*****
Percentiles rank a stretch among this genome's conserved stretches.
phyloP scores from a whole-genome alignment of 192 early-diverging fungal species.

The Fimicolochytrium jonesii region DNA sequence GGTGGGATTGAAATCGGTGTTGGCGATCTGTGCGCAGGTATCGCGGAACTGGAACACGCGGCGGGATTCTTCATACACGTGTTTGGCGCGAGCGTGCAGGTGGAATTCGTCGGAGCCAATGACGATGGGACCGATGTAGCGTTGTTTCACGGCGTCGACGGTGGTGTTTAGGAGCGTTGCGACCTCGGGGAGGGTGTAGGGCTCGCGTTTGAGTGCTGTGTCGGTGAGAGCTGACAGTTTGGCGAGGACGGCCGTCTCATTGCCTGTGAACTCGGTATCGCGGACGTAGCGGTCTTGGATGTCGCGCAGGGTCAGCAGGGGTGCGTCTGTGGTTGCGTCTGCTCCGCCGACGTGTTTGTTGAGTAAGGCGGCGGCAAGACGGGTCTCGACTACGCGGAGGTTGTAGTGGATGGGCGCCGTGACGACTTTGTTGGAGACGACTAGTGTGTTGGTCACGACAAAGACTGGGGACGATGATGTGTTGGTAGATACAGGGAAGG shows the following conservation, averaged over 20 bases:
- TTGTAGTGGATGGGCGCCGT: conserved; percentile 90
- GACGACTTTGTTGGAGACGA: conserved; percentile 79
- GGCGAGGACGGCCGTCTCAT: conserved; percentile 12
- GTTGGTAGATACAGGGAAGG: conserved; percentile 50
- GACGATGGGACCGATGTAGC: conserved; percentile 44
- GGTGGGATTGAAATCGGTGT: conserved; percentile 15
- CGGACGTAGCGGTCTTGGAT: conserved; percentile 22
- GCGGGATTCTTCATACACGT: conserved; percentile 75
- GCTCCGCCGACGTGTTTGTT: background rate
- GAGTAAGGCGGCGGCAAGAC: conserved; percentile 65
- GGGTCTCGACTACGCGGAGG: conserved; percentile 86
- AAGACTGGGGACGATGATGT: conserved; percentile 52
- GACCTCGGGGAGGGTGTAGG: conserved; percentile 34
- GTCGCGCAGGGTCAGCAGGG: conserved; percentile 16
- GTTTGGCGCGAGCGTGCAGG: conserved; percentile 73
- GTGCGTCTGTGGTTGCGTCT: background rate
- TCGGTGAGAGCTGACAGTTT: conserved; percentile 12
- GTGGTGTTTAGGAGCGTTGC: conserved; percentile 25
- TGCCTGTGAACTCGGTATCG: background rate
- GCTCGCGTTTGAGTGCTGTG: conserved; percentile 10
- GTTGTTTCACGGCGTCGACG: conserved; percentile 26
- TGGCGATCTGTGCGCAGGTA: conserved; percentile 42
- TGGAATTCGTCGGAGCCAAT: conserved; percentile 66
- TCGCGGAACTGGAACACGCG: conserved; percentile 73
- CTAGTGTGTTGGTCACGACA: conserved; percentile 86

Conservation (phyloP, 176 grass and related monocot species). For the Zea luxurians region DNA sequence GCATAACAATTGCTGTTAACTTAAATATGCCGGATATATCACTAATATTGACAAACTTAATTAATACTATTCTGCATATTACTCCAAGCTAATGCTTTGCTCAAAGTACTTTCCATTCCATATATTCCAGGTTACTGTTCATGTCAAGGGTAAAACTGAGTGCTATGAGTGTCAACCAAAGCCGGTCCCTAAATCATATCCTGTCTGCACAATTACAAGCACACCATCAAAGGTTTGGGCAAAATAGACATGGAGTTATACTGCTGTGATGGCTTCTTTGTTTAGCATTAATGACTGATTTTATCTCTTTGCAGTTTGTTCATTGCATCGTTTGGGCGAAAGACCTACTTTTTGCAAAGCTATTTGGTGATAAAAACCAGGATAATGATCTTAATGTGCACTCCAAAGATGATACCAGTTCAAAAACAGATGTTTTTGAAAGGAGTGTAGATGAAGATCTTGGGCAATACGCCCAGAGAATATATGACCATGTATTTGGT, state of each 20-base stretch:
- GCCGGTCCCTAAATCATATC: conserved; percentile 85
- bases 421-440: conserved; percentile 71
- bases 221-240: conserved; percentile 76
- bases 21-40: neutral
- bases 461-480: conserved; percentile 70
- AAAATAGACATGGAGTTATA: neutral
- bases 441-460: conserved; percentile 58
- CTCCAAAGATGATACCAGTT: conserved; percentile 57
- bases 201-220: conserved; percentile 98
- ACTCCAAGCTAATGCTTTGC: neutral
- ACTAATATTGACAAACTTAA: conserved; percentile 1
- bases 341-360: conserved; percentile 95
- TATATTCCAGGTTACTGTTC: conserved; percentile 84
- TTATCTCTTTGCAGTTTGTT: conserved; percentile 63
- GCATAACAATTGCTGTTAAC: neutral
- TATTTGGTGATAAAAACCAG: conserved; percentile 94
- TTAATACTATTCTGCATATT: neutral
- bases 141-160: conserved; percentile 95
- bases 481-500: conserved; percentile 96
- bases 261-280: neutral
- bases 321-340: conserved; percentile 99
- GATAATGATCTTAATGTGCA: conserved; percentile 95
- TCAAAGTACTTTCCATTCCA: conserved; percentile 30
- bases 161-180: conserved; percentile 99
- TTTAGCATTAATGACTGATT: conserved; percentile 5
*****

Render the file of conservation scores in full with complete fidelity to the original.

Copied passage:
Percentiles rank a stretch among this genome's conserved stretches.
phyloP scores from a whole-genome alignment of 192 early-diverging fungal species.

The Fimicolochytrium jonesii region DNA sequence GGTGGGATTGAAATCGGTGTTGGCGATCTGTGCGCAGGTATCGCGGAACTGGAACACGCGGCGGGATTCTTCATACACGTGTTTGGCGCGAGCGTGCAGGTGGAATTCGTCGGAGCCAATGACGATGGGACCGATGTAGCGTTGTTTCACGGCGTCGACGGTGGTGTTTAGGAGCGTTGCGACCTCGGGGAGGGTGTAGGGCTCGCGTTTGAGTGCTGTGTCGGTGAGAGCTGACAGTTTGGCGAGGACGGCCGTCTCATTGCCTGTGAACTCGGTATCGCGGACGTAGCGGTCTTGGATGTCGCGCAGGGTCAGCAGGGGTGCGTCTGTGGTTGCGTCTGCTCCGCCGACGTGTTTGTTGAGTAAGGCGGCGGCAAGACGGGTCTCGACTACGCGGAGGTTGTAGTGGATGGGCGCCGTGACGACTTTGTTGGAGACGACTAGTGTGTTGGTCACGACAAAGACTGGGGACGATGATGTGTTGGTAGATACAGGGAAGG shows the following conservation, averaged over 20 bases:
- TTGTAGTGGATGGGCGCCGT: conserved; percentile 90
- GACGACTTTGTTGGAGACGA: conserved; percentile 79
- GGCGAGGACGGCCGTCTCAT: conserved; percentile 12
- GTTGGTAGATACAGGGAAGG: conserved; percentile 50
- GACGATGGGACCGATGTAGC: conserved; percentile 44
- GGTGGGATTGAAATCGGTGT: conserved; percentile 15
- CGGACGTAGCGGTCTTGGAT: conserved; percentile 22
- GCGGGATTCTTCATACACGT: conserved; percentile 75
- GCTCCGCCGACGTGTTTGTT: background rate
- GAGTAAGGCGGCGGCAAGAC: conserved; percentile 65
- GGGTCTCGACTACGCGGAGG: conserved; percentile 86
- AAGACTGGGGACGATGATGT: conserved; percentile 52
- GACCTCGGGGAGGGTGTAGG: conserved; percentile 34
- GTCGCGCAGGGTCAGCAGGG: conserved; percentile 16
- GTTTGGCGCGAGCGTGCAGG: conserved; percentile 73
- GTGCGTCTGTGGTTGCGTCT: background rate
- TCGGTGAGAGCTGACAGTTT: conserved; percentile 12
- GTGGTGTTTAGGAGCGTTGC: conserved; percentile 25
- TGCCTGTGAACTCGGTATCG: background rate
- GCTCGCGTTTGAGTGCTGTG: conserved; percentile 10
- GTTGTTTCACGGCGTCGACG: conserved; percentile 26
- TGGCGATCTGTGCGCAGGTA: conserved; percentile 42
- TGGAATTCGTCGGAGCCAAT: conserved; percentile 66
- TCGCGGAACTGGAACACGCG: conserved; percentile 73
- CTAGTGTGTTGGTCACGACA: conserved; percentile 86

Conservation (phyloP, 176 grass and related monocot species). For the Zea luxurians region DNA sequence GCATAACAATTGCTGTTAACTTAAATATGCCGGATATATCACTAATATTGACAAACTTAATTAATACTATTCTGCATATTACTCCAAGCTAATGCTTTGCTCAAAGTACTTTCCATTCCATATATTCCAGGTTACTGTTCATGTCAAGGGTAAAACTGAGTGCTATGAGTGTCAACCAAAGCCGGTCCCTAAATCATATCCTGTCTGCACAATTACAAGCACACCATCAAAGGTTTGGGCAAAATAGACATGGAGTTATACTGCTGTGATGGCTTCTTTGTTTAGCATTAATGACTGATTTTATCTCTTTGCAGTTTGTTCATTGCATCGTTTGGGCGAAAGACCTACTTTTTGCAAAGCTATTTGGTGATAAAAACCAGGATAATGATCTTAATGTGCACTCCAAAGATGATACCAGTTCAAAAACAGATGTTTTTGAAAGGAGTGTAGATGAAGATCTTGGGCAATACGCCCAGAGAATATATGACCATGTATTTGGT, state of each 20-base stretch:
- GCCGGTCCCTAAATCATATC: conserved; percentile 85
- bases 421-440: conserved; percentile 71
- bases 221-240: conserved; percentile 76
- bases 21-40: neutral
- bases 461-480: conserved; percentile 70
- AAAATAGACATGGAGTTATA: neutral
- bases 441-460: conserved; percentile 58
- CTCCAAAGATGATACCAGTT: conserved; percentile 57
- bases 201-220: conserved; percentile 98
- ACTCCAAGCTAATGCTTTGC: neutral
- ACTAATATTGACAAACTTAA: conserved; percentile 1
- bases 341-360: conserved; percentile 95
- TATATTCCAGGTTACTGTTC: conserved; percentile 84
- TTATCTCTTTGCAGTTTGTT: conserved; percentile 63
- GCATAACAATTGCTGTTAAC: neutral
- TATTTGGTGATAAAAACCAG: conserved; percentile 94
- TTAATACTATTCTGCATATT: neutral
- bases 141-160: conserved; percentile 95
- bases 481-500: conserved; percentile 96
- bases 261-280: neutral
- bases 321-340: conserved; percentile 99
- GATAATGATCTTAATGTGCA: conserved; percentile 95
- TCAAAGTACTTTCCATTCCA: conserved; percentile 30
- bases 161-180: conserved; percentile 99
- TTTAGCATTAATGACTGATT: conserved; percentile 5